Below Ashton Dam, the river is fishing well with nymphs and streamers in the mornings, followed by baetis activity during the midday hours. Mahogany duns make an appearance down here as well and it’s worth keeping an eye out for them. Weather will affect the hatch window, colder days with clouds will often result in better and longer lasting hatches but the bugs can start later than usual.
YELLOWSTONE PARK – BY STEVE HOOVLER
Not much news in the YNP report this week. Forecast call for more sun and striking blue skies for the foreseeable future.
These are some of the most spectacular days of the season. So, be sure to take some time on the stream bank, or the tailgate to sit back, enjoy a cold one with some friends, and soak it up!
Clear, bright skies are ideal for the chamber of commerce brochure, and epic landscape shots on Instagram, but they are less than ideal for storied fall angling pursuits. There is still plenty of good fishing to be found on these stellar days, you just need to be more targeted in your approach, and be sure to bring your “A-game” to the water.
Fall fishing in YNP revolves around streamer fishing, and fall hatches (mainly Baetis), both of which are better when weather conditions are super scuzzy. However, just because the forecast has you reaching for your SPF instead of your Gore-Tex, doesn’t mean you can’t find some good fall fishing.
On bright days, streamer fishing, especially for migratory fish, will be more productive during periods of low light levels. That means early in the am, and late in the pm. These are the days to be on the water as early as you can. Brave the cold temps to capitalize on a few hours of fish activity, and then take some time to bask in the sun, and enjoy a late breakfast or early lunch. Alternatively, the last few hours of daylight will also see an increase in activity with fish becoming more comfortable as the sun gets low over the western horizon, and shadows grow long and dark across the water.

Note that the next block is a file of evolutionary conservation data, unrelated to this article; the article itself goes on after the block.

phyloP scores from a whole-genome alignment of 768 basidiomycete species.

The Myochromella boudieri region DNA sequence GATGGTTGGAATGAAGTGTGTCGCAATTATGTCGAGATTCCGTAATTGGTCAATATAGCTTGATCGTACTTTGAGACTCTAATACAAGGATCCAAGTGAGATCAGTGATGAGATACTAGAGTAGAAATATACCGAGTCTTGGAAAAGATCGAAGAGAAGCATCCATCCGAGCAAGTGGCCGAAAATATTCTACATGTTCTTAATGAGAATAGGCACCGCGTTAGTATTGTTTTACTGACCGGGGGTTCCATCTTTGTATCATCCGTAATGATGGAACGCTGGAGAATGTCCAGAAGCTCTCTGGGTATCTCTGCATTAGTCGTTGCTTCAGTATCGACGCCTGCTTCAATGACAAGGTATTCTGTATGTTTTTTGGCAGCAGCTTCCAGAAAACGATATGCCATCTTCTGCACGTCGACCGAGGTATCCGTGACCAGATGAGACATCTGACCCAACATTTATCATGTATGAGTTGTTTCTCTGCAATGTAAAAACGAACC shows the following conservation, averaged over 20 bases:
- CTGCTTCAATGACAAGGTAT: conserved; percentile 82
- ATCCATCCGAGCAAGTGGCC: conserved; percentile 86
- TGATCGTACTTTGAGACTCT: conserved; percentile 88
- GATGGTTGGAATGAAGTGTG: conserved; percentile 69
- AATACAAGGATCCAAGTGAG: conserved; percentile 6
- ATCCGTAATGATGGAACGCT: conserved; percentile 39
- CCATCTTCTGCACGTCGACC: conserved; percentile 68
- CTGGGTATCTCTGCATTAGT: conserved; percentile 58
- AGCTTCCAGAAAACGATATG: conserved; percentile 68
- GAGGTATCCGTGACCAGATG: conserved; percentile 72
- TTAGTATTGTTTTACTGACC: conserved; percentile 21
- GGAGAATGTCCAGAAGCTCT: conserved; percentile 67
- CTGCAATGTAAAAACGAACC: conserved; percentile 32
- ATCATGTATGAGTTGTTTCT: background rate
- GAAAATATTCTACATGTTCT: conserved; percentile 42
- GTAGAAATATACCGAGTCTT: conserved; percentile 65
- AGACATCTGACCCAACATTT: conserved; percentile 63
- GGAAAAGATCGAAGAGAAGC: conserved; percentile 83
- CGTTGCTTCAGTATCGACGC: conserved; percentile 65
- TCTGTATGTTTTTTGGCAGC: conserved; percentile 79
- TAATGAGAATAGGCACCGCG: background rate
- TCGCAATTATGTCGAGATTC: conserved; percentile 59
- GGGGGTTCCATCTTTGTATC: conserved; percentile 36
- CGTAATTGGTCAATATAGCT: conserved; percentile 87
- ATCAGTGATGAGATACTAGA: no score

If it’s especially warm, you might take advantage of the last of the terrestrial season with a few fish on flying ants, hoppers, or crickets. Otherwise, you could find sparse hatches of fall Baetis mayflies will still occur, and prompt fish to feed. Regardless of the dry fly you throw at fish this time of year, remember that these fish have been playing the game since June, and are in no mood for sloppy presentations, clumsy approaches, or the wrong pattern. Take your time, plan your approach, and step up to the plate with your best swing.
Any plan to fish the park waters this week should also take into account the maddening fact that Yellowstone Cutthroat trout, the cherished backbone of angling in YNP, are a worthless quarry until water temperatures warm into the 50’s, at least. Waters that teem with fish willing to rise slowly, and inspect, then yawn on your dry fly to eat it one day will be virtually devoid of life on another if the water temps aren’t high enough for these persnickety, cold-blooded fish to feed. Keep this in mind when heading over to the Cutthroat Corner of the park, and be sure to plan the bulk of your fishing here to the warmest parts of the day.
As always, the corner of 39 Madison Ave in West Yellowstone, MT is the best place for up-to-date info on conditions, flies, and tips before you venture into the Park. Be sure to stop by the shop, and give or get a report.
MADISON RIVER – BY JOE MOORE
The flows at Hebgen Dam pretty much stayed the same this past week and we are sitting at 806 CFS out of Hebgen Dam, 919 at Kirby and 972 CFS at Varney Bridge. Fall is in full swing now, cooler mornings will offer a slower start to the day for dry fly fishing but nymphing or streamer fishing is a great option out of the gates.